Probably every ABD grad student asks him or herself this question…
The answer to this question can be found throughout this website, and is frequently addressed in my newsletter (signup in upper left corner of this page.) I get many letters telling me how helpful the newsletter can be.
ABD’s in the humanities seem to suffer the most. They don’t have a lab to go to on a daily basis, and usually don’t see their dissertation advisor as often as do those in the sciences.
Lack of structure is a huge part of the difficulty of being ABD. Your success up to this point came from responding to specific requests (e.g. “Write a 20 page paper on…”) These requests always had deadlines, and the price that you would pay for not getting that paper in was clear. You could pull an all nighter if needed to get it done.
What worked before doesn’t work anymore. You can’t pull all nighters over and over. The deadlines are rarely firm and are often self imposed. There seems to be no limit to the amount of literature review. You need to make an original contribution yet just recently you were a humble student. The rules aren’t clear, and your advisor doesn’t want to see your chapter until it’s almost done. Your initial excitement, if you had it, has worn off. Things can seem lonely and dismal.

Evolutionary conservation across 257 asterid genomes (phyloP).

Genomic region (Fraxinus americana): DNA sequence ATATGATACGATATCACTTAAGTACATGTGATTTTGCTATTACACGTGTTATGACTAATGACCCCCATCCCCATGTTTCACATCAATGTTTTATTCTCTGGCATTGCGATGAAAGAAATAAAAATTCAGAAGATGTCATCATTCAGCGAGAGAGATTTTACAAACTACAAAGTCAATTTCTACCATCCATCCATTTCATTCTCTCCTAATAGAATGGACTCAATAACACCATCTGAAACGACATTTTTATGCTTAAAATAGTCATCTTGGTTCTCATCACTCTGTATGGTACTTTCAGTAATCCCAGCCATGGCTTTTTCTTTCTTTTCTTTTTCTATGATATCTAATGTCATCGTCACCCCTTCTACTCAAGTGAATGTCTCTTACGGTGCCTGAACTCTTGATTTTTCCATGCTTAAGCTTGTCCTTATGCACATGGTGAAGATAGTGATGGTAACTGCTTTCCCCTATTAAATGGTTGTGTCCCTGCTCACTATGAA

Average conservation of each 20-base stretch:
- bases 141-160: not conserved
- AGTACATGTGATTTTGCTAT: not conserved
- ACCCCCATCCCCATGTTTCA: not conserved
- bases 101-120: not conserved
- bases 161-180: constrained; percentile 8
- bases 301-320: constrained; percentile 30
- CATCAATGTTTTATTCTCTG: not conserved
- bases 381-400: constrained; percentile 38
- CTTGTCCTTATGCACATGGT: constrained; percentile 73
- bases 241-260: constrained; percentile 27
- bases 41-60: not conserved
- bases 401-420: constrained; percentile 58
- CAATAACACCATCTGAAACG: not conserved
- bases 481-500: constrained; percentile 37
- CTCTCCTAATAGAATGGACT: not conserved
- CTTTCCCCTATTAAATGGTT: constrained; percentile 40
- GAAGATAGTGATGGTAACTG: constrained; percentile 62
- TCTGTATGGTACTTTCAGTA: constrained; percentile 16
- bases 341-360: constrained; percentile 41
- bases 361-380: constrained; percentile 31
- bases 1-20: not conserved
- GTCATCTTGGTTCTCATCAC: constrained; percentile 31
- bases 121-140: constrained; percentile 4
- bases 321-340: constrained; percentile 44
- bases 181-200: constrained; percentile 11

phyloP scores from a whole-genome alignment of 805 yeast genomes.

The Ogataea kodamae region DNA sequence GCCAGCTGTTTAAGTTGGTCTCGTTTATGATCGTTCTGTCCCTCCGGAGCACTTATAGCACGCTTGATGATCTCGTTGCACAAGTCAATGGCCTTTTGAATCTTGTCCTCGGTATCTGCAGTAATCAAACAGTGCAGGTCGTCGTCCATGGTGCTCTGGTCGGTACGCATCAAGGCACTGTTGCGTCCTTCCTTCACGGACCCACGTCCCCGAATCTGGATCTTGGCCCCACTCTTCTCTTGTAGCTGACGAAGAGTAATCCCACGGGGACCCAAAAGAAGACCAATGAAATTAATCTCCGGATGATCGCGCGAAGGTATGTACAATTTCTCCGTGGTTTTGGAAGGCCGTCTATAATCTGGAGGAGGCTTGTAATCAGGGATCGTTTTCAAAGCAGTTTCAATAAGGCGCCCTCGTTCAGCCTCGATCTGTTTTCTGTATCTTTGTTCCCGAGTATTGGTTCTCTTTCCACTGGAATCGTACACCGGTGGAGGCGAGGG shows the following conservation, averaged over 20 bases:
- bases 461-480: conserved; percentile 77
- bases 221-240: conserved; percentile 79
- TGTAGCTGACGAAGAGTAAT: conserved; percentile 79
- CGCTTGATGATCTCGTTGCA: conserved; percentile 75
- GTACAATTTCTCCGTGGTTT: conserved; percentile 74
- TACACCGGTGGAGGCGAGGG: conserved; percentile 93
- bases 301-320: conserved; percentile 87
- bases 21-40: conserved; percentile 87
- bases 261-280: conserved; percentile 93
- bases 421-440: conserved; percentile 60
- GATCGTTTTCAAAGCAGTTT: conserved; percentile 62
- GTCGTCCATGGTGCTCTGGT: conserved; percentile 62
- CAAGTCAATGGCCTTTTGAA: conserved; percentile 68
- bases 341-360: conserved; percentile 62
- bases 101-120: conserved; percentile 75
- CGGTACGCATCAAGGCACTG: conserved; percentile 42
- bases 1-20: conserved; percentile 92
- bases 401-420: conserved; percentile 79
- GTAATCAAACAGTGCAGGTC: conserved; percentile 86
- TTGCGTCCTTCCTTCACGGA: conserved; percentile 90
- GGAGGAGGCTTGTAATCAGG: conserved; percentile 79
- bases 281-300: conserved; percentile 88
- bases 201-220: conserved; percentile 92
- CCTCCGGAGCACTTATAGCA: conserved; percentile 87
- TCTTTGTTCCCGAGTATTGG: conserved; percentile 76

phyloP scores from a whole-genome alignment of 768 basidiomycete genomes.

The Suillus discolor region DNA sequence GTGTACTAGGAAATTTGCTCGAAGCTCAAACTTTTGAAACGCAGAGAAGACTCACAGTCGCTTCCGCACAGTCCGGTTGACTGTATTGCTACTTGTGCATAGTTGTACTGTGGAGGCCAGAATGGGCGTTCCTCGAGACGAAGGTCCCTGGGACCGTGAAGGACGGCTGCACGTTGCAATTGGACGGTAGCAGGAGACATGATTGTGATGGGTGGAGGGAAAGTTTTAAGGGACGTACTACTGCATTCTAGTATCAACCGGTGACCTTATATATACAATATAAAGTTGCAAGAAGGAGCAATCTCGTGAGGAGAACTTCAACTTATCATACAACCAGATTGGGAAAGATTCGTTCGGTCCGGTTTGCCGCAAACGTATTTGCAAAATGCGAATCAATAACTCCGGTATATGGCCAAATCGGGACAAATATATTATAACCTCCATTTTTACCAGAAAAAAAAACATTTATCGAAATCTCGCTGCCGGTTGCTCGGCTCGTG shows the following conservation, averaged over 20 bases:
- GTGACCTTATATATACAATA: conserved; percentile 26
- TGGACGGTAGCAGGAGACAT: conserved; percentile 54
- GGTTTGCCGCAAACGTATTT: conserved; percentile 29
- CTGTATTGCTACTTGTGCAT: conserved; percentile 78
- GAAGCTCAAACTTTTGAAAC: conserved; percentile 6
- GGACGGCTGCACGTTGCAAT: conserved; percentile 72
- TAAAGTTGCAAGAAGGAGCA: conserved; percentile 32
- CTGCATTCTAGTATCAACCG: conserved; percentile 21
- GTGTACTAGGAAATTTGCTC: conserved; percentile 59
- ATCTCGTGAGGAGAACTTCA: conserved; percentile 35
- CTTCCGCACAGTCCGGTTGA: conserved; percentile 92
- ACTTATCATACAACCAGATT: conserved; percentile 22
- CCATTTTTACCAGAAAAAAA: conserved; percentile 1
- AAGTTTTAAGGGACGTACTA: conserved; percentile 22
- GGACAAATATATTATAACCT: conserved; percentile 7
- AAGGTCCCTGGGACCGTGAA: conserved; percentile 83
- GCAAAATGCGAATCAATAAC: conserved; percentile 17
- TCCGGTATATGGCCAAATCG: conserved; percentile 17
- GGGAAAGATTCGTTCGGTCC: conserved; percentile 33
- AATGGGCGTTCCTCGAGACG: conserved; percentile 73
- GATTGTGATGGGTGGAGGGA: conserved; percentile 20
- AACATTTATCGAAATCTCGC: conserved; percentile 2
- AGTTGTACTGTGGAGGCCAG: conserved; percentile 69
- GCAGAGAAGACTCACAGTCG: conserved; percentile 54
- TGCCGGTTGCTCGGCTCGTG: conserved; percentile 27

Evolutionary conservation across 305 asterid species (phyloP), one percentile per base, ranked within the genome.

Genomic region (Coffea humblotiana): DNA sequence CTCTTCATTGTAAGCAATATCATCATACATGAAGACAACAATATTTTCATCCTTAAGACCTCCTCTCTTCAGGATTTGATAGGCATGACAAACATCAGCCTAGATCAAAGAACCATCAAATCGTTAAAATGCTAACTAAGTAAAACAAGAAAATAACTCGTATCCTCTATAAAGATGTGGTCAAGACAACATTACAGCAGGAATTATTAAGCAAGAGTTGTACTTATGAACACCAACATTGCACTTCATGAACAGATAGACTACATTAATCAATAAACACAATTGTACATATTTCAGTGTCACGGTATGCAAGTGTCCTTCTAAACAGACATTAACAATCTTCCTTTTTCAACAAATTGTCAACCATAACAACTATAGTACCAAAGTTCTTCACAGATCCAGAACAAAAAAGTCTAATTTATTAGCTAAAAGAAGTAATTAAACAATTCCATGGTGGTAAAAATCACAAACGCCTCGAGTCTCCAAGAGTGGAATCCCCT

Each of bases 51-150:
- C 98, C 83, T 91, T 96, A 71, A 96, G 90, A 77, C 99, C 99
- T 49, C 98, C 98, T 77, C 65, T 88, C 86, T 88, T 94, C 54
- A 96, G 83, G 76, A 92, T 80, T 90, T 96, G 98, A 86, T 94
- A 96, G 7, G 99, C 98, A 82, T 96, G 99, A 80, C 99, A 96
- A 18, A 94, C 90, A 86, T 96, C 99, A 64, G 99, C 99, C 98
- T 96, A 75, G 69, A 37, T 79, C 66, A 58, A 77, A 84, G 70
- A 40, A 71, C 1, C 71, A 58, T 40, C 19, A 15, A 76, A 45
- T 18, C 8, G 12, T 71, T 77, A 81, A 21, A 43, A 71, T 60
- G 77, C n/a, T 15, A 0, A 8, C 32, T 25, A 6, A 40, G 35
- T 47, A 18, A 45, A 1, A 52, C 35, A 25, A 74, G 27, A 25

ABD’s who are no longer on campus suffer the most. Without the contact with peers and advisor, it’s easy to let the dissertation slide, to feel dispirited, and to imagine that everyone is doing better than you.
Add a difficult advisor to the mix and you have a recipe for disaster. When you are feeling that tentative, harsh criticism, lack of assistance, or being ignored can really hurt. This stifles creativity and productivity, and self esteem plummets.
Elsewhere on thie site, I have written extensively on the experience of being ABD, and I ALWAYS offer concrete solutions that you can use to help youself if any of these negative situations apply to you
So, welcome to this site! Take advantage of all it has to offer, and stay tuned for constant updates.
Posted in: Grad School